Rickard Brånemark and Kerstin Hagberg have dedicated decades to clinically implement this superior method of mechanical attachment of a limb prosthesis to the body. Further collaborative work by Max Ortiz Catalan allowed to also connect the prosthesis to the users’ nervous system, so patients can control the artificial limb as their own biological extremity.
In the justification of the prize, it is emphasized that the trio demonstrates how a good collaboration between representatives for different competences can combine basic research with surgery, medical engineering, and clinical work to create products and solutions that can benefit a large group of patients.
As the team includes rehabilitation in their work, the real-life use of the innovative prosthetic solution is ensured. The latter is also strengthened by the formation of Integrum AB; a company that further develops and markets the results.
”Collaborative work between different disciplines is often sought but hard to achieve. I feel honored to have the possibility to work with highly competent individuals of a variety of backgrounds, who are willing to go through the hurdles of multi-disciplinary collaborations for a greater good. Several people have contributed to the creation and implementation of this technology, and I’m very grateful for their efforts. We will continue developing this technology further to restore even more function and reduce disability,” says Max Ortiz Catalan.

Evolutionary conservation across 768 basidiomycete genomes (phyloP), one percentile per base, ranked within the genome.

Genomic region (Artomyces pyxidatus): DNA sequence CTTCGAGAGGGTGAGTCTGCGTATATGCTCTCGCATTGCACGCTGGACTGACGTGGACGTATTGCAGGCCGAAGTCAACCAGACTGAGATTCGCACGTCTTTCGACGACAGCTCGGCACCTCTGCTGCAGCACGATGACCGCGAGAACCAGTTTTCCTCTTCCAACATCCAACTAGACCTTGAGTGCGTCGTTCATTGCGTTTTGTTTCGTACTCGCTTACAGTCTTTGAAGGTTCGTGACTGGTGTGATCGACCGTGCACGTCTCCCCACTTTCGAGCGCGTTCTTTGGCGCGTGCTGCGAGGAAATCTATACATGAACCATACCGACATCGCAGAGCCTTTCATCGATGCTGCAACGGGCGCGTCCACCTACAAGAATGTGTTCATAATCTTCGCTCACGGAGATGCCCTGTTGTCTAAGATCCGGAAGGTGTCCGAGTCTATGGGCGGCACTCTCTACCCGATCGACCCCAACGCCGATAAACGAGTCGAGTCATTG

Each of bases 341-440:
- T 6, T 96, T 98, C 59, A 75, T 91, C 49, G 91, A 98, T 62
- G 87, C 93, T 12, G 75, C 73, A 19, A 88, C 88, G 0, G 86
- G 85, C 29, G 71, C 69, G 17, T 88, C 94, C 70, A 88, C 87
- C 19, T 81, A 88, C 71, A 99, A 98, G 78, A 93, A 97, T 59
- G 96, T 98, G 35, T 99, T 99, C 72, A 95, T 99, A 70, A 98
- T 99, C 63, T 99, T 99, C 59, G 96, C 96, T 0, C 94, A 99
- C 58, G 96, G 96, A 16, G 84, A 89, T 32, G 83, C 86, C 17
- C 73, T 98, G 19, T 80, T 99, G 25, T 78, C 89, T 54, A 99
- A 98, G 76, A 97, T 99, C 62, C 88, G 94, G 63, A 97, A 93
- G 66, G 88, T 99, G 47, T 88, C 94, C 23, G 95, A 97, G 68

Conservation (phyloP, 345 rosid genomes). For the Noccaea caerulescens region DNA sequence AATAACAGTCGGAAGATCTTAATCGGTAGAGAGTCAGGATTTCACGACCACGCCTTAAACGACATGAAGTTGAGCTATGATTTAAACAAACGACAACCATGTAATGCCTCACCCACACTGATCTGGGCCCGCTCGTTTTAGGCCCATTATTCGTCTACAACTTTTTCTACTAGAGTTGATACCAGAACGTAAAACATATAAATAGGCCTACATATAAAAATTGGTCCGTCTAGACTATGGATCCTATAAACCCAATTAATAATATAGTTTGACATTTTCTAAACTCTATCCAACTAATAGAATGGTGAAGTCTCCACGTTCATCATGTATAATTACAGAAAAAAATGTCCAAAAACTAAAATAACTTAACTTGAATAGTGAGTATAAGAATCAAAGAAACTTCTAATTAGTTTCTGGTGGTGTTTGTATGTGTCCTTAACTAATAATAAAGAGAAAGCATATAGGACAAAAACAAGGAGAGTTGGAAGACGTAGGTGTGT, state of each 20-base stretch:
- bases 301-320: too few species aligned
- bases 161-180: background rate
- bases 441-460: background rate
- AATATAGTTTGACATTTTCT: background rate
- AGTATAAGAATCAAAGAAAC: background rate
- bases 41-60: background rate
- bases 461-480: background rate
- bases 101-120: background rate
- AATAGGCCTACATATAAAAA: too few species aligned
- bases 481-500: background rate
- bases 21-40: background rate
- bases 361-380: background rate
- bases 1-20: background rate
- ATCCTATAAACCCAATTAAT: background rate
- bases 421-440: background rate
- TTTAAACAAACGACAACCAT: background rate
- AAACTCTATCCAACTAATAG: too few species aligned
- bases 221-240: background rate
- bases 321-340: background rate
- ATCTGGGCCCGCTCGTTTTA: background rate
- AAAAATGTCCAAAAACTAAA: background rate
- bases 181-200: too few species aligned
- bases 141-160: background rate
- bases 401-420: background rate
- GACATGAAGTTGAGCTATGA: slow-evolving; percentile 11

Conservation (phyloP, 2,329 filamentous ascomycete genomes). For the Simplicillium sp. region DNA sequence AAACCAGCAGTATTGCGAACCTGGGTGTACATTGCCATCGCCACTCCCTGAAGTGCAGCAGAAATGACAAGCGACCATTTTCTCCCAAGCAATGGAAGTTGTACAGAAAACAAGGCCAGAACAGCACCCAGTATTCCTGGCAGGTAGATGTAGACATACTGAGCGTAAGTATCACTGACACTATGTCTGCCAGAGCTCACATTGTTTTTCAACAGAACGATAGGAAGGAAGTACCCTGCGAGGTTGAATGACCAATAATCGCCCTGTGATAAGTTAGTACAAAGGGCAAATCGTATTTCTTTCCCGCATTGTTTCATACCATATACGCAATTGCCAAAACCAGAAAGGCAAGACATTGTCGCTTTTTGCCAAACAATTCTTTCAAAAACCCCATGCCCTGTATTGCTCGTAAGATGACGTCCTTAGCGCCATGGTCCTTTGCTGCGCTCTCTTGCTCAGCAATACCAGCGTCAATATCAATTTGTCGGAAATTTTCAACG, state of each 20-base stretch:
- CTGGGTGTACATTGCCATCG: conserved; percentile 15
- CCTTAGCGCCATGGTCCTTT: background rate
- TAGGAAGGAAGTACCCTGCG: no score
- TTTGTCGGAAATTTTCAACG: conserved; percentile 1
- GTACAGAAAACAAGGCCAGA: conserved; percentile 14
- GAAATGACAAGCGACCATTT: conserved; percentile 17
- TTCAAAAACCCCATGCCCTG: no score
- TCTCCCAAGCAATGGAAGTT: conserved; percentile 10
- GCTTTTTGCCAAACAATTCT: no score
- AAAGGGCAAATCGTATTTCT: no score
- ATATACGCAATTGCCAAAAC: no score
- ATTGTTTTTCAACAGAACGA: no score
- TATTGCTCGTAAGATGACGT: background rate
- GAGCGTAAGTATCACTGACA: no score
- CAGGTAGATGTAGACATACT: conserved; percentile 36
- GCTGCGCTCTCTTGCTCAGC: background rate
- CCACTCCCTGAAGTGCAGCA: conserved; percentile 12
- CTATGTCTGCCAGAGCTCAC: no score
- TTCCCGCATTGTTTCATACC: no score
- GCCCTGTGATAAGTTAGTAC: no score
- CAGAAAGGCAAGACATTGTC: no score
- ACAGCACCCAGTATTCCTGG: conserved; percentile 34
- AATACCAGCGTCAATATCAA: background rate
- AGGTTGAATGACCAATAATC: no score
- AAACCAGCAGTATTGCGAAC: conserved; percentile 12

The awarded team 2019
Rickard Brånemark – MSc (Chalmers), PhD, MD orthopaedic surgeon
Max Ortiz Catalan – PhD, biomedical engineer
Kerstin Hagberg – PhD, physiotherapist
The prize will be awarded at a ceremony this autumn. Date will be announced after the summer.
About the prize
The Henry Wallman prize is an innovation prize in medical technology, awarded annually since 2018 to researchers or graduate students who, in close collaboration between expertise in technology and health care, successfully have transferred new knowledge from academia to practical medical care. The Foundation for Biomedical Engineering (Stiftelsen Medicin & Teknik) at Chalmers is hosting the prize.
Henry Wallman came to Chalmers in 1948 and was a pioneer in biomedical engineering research and development. An important part of Henry Wallman’s deed was his philosophy and vision around close collaboration between technical and medical expertise to achieve success.
Dr. Max Ortiz Catalan is an Associate Professor at the Biomedical Signals and Systems research unit at Chalmers, and founder of the Biomechatronics and Neurorehabilitation Laboratory (@ChalmersBNL). His research focus on neural control of artificial limbs via osseointegrated implants. This involves bio-electric signals acquisition and processing, neural interfaces, machine learning, osseointegration, and neurostimulation. Max Ortiz Catalan is leading the development and clinical implementation of the Osseointegrated Human-Machine Gateway